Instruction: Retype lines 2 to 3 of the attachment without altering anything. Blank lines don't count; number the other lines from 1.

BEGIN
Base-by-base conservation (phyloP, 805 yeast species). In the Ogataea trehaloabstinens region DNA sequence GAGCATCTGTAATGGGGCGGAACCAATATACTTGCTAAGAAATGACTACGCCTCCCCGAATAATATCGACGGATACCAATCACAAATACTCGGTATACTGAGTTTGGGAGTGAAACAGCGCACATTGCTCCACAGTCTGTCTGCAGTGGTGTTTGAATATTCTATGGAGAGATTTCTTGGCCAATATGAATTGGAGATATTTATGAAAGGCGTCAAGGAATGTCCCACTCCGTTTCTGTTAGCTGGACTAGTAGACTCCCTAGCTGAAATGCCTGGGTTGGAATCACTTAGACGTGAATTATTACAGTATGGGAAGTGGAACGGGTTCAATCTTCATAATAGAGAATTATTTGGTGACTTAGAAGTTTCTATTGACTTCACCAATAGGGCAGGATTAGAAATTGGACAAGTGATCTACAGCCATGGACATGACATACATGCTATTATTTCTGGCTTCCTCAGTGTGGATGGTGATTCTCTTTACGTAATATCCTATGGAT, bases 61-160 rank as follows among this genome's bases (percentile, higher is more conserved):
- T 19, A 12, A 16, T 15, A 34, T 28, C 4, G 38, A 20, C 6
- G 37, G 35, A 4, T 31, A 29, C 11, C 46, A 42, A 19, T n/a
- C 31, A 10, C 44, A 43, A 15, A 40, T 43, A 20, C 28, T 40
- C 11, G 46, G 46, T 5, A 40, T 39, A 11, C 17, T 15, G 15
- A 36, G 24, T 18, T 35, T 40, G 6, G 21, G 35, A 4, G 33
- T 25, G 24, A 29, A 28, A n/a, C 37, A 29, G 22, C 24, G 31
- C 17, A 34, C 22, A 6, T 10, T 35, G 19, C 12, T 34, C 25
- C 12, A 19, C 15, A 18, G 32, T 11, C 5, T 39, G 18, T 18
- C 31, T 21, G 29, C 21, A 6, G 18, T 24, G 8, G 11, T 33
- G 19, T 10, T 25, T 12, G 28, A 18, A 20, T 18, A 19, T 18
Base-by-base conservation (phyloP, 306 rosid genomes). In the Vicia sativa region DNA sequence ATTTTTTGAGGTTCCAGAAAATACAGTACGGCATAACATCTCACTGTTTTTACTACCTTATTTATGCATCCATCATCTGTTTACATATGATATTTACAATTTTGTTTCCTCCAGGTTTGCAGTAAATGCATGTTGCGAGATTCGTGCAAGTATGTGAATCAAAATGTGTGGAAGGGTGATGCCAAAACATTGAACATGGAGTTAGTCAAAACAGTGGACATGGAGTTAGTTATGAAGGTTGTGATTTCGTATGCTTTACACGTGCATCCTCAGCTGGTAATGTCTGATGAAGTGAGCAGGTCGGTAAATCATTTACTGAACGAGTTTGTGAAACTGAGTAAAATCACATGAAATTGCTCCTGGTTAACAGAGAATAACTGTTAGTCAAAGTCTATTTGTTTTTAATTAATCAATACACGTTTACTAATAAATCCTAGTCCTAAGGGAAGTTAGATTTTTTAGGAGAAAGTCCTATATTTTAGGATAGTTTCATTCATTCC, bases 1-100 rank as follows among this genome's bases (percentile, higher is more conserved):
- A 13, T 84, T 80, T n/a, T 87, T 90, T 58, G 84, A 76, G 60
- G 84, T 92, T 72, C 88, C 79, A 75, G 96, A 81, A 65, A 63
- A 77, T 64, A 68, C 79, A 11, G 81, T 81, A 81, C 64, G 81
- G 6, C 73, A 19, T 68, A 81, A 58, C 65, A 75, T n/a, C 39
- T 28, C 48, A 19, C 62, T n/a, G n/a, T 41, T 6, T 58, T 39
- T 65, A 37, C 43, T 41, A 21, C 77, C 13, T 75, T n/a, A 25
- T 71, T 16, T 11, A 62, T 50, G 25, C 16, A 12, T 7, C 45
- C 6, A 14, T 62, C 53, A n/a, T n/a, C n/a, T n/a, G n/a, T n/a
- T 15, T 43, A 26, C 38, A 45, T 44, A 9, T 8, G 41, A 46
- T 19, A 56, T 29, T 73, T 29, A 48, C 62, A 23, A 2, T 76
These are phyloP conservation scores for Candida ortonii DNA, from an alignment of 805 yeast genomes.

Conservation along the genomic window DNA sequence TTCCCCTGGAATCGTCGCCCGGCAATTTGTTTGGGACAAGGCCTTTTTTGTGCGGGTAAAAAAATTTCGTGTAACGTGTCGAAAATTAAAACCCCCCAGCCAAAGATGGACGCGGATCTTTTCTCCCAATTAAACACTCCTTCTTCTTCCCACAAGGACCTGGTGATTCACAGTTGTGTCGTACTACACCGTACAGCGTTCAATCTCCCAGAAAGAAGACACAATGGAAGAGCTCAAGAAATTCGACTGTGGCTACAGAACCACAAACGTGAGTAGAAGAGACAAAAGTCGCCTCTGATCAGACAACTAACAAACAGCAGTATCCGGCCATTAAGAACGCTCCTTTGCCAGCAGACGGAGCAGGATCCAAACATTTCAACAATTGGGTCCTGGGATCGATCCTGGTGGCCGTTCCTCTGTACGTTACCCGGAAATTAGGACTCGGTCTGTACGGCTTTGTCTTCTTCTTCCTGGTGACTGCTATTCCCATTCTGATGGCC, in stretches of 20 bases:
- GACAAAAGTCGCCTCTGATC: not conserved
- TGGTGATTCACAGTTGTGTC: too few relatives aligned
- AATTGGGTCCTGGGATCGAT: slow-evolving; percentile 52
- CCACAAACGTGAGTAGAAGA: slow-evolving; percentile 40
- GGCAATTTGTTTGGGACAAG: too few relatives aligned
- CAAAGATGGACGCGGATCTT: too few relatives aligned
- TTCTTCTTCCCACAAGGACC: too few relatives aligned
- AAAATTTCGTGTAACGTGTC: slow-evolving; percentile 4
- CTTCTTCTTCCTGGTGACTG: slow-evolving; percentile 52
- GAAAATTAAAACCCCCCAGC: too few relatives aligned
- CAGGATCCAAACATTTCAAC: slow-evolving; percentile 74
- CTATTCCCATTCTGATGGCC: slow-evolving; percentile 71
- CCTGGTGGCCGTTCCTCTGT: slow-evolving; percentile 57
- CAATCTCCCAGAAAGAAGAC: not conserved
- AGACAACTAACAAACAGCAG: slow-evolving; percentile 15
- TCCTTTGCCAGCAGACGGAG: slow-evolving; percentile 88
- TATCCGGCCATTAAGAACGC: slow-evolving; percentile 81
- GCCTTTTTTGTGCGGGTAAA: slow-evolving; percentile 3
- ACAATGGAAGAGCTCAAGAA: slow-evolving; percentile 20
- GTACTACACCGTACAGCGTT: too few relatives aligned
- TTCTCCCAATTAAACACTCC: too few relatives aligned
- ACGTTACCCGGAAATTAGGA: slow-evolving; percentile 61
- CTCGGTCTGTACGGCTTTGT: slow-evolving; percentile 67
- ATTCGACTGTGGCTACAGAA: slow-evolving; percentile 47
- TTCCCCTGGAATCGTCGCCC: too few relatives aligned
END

- T 19, A 12, A 16, T 15, A 34, T 28, C 4, G 38, A 20, C 6
- G 37, G 35, A 4, T 31, A 29, C 11, C 46, A 42, A 19, T n/a